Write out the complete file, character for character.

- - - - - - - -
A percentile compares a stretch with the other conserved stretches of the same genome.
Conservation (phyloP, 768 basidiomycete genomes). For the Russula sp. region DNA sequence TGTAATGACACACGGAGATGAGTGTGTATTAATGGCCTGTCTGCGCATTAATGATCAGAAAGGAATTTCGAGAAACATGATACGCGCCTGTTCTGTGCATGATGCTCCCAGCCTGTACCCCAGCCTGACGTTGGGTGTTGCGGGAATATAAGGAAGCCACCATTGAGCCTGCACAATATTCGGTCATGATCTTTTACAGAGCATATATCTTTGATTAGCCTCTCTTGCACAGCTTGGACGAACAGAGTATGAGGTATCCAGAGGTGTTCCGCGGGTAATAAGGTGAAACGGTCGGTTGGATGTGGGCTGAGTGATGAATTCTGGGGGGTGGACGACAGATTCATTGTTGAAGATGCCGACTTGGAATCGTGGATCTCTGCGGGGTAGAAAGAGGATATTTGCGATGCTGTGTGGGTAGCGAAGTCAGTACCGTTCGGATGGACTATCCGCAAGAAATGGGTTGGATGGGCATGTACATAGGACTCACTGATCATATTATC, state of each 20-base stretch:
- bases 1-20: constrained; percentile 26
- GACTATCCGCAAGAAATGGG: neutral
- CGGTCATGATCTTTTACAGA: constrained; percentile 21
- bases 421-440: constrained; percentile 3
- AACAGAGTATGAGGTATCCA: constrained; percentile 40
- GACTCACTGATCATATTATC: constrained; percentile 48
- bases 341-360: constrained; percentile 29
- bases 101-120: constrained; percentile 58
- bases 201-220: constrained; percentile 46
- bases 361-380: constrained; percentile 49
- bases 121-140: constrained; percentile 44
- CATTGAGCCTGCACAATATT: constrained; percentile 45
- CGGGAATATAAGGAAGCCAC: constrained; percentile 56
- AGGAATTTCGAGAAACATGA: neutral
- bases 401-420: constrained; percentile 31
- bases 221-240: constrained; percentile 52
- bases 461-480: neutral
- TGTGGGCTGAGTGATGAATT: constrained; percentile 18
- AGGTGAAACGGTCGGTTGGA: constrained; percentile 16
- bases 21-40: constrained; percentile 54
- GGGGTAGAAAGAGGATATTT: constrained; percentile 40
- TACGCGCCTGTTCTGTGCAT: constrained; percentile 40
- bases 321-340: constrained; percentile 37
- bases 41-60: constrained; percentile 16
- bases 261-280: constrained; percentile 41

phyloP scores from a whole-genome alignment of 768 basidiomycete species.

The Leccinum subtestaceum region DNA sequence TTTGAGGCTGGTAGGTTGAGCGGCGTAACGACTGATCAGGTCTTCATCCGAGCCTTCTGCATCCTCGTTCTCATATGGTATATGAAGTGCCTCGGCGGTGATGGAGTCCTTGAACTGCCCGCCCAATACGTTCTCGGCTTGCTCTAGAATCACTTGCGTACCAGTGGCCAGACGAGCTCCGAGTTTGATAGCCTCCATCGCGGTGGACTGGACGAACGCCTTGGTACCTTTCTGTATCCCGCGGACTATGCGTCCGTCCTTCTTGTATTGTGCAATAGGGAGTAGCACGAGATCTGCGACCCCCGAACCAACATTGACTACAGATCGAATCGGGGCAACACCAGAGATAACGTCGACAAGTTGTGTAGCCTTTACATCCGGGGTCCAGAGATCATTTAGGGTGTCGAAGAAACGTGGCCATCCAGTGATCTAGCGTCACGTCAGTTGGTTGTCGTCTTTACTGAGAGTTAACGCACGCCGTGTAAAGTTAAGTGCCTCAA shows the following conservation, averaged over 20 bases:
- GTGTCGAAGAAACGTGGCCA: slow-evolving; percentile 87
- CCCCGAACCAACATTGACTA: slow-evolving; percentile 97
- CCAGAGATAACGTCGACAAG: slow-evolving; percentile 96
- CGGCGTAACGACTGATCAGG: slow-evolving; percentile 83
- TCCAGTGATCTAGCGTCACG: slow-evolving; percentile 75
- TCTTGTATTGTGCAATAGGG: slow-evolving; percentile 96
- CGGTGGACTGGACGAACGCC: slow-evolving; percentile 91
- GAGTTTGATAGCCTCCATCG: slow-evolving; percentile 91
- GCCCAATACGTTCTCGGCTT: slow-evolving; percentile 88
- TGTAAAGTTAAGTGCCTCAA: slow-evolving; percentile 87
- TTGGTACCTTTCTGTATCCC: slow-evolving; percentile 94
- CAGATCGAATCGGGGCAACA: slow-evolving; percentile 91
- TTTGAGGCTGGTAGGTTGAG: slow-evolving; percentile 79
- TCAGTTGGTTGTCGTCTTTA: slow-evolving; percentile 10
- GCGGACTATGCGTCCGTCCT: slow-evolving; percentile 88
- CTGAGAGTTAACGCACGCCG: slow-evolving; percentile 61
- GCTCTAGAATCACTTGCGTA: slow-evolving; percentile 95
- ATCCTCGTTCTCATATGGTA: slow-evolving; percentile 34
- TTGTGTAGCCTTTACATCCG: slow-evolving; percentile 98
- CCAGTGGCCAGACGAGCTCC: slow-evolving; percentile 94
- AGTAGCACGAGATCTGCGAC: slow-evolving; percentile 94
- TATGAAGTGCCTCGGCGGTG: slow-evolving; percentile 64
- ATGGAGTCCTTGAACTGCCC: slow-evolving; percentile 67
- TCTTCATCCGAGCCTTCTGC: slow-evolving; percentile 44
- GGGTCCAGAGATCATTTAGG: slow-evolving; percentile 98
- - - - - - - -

A percentile compares a stretch with the other conserved stretches of the same genome.
Conservation (phyloP, 768 basidiomycete genomes). For the Russula sp. region DNA sequence TGTAATGACACACGGAGATGAGTGTGTATTAATGGCCTGTCTGCGCATTAATGATCAGAAAGGAATTTCGAGAAACATGATACGCGCCTGTTCTGTGCATGATGCTCCCAGCCTGTACCCCAGCCTGACGTTGGGTGTTGCGGGAATATAAGGAAGCCACCATTGAGCCTGCACAATATTCGGTCATGATCTTTTACAGAGCATATATCTTTGATTAGCCTCTCTTGCACAGCTTGGACGAACAGAGTATGAGGTATCCAGAGGTGTTCCGCGGGTAATAAGGTGAAACGGTCGGTTGGATGTGGGCTGAGTGATGAATTCTGGGGGGTGGACGACAGATTCATTGTTGAAGATGCCGACTTGGAATCGTGGATCTCTGCGGGGTAGAAAGAGGATATTTGCGATGCTGTGTGGGTAGCGAAGTCAGTACCGTTCGGATGGACTATCCGCAAGAAATGGGTTGGATGGGCATGTACATAGGACTCACTGATCATATTATC, state of each 20-base stretch:
- bases 1-20: constrained; percentile 26
- GACTATCCGCAAGAAATGGG: neutral
- CGGTCATGATCTTTTACAGA: constrained; percentile 21
- bases 421-440: constrained; percentile 3
- AACAGAGTATGAGGTATCCA: constrained; percentile 40
- GACTCACTGATCATATTATC: constrained; percentile 48
- bases 341-360: constrained; percentile 29
- bases 101-120: constrained; percentile 58
- bases 201-220: constrained; percentile 46
- bases 361-380: constrained; percentile 49
- bases 121-140: constrained; percentile 44
- CATTGAGCCTGCACAATATT: constrained; percentile 45
- CGGGAATATAAGGAAGCCAC: constrained; percentile 56
- AGGAATTTCGAGAAACATGA: neutral
- bases 401-420: constrained; percentile 31
- bases 221-240: constrained; percentile 52
- bases 461-480: neutral
- TGTGGGCTGAGTGATGAATT: constrained; percentile 18
- AGGTGAAACGGTCGGTTGGA: constrained; percentile 16
- bases 21-40: constrained; percentile 54
- GGGGTAGAAAGAGGATATTT: constrained; percentile 40
- TACGCGCCTGTTCTGTGCAT: constrained; percentile 40
- bases 321-340: constrained; percentile 37
- bases 41-60: constrained; percentile 16
- bases 261-280: constrained; percentile 41

phyloP scores from a whole-genome alignment of 768 basidiomycete species.

The Leccinum subtestaceum region DNA sequence TTTGAGGCTGGTAGGTTGAGCGGCGTAACGACTGATCAGGTCTTCATCCGAGCCTTCTGCATCCTCGTTCTCATATGGTATATGAAGTGCCTCGGCGGTGATGGAGTCCTTGAACTGCCCGCCCAATACGTTCTCGGCTTGCTCTAGAATCACTTGCGTACCAGTGGCCAGACGAGCTCCGAGTTTGATAGCCTCCATCGCGGTGGACTGGACGAACGCCTTGGTACCTTTCTGTATCCCGCGGACTATGCGTCCGTCCTTCTTGTATTGTGCAATAGGGAGTAGCACGAGATCTGCGACCCCCGAACCAACATTGACTACAGATCGAATCGGGGCAACACCAGAGATAACGTCGACAAGTTGTGTAGCCTTTACATCCGGGGTCCAGAGATCATTTAGGGTGTCGAAGAAACGTGGCCATCCAGTGATCTAGCGTCACGTCAGTTGGTTGTCGTCTTTACTGAGAGTTAACGCACGCCGTGTAAAGTTAAGTGCCTCAA shows the following conservation, averaged over 20 bases:
- GTGTCGAAGAAACGTGGCCA: slow-evolving; percentile 87
- CCCCGAACCAACATTGACTA: slow-evolving; percentile 97
- CCAGAGATAACGTCGACAAG: slow-evolving; percentile 96
- CGGCGTAACGACTGATCAGG: slow-evolving; percentile 83
- TCCAGTGATCTAGCGTCACG: slow-evolving; percentile 75
- TCTTGTATTGTGCAATAGGG: slow-evolving; percentile 96
- CGGTGGACTGGACGAACGCC: slow-evolving; percentile 91
- GAGTTTGATAGCCTCCATCG: slow-evolving; percentile 91
- GCCCAATACGTTCTCGGCTT: slow-evolving; percentile 88
- TGTAAAGTTAAGTGCCTCAA: slow-evolving; percentile 87
- TTGGTACCTTTCTGTATCCC: slow-evolving; percentile 94
- CAGATCGAATCGGGGCAACA: slow-evolving; percentile 91
- TTTGAGGCTGGTAGGTTGAG: slow-evolving; percentile 79
- TCAGTTGGTTGTCGTCTTTA: slow-evolving; percentile 10
- GCGGACTATGCGTCCGTCCT: slow-evolving; percentile 88
- CTGAGAGTTAACGCACGCCG: slow-evolving; percentile 61
- GCTCTAGAATCACTTGCGTA: slow-evolving; percentile 95
- ATCCTCGTTCTCATATGGTA: slow-evolving; percentile 34
- TTGTGTAGCCTTTACATCCG: slow-evolving; percentile 98
- CCAGTGGCCAGACGAGCTCC: slow-evolving; percentile 94
- AGTAGCACGAGATCTGCGAC: slow-evolving; percentile 94
- TATGAAGTGCCTCGGCGGTG: slow-evolving; percentile 64
- ATGGAGTCCTTGAACTGCCC: slow-evolving; percentile 67
- TCTTCATCCGAGCCTTCTGC: slow-evolving; percentile 44
- GGGTCCAGAGATCATTTAGG: slow-evolving; percentile 98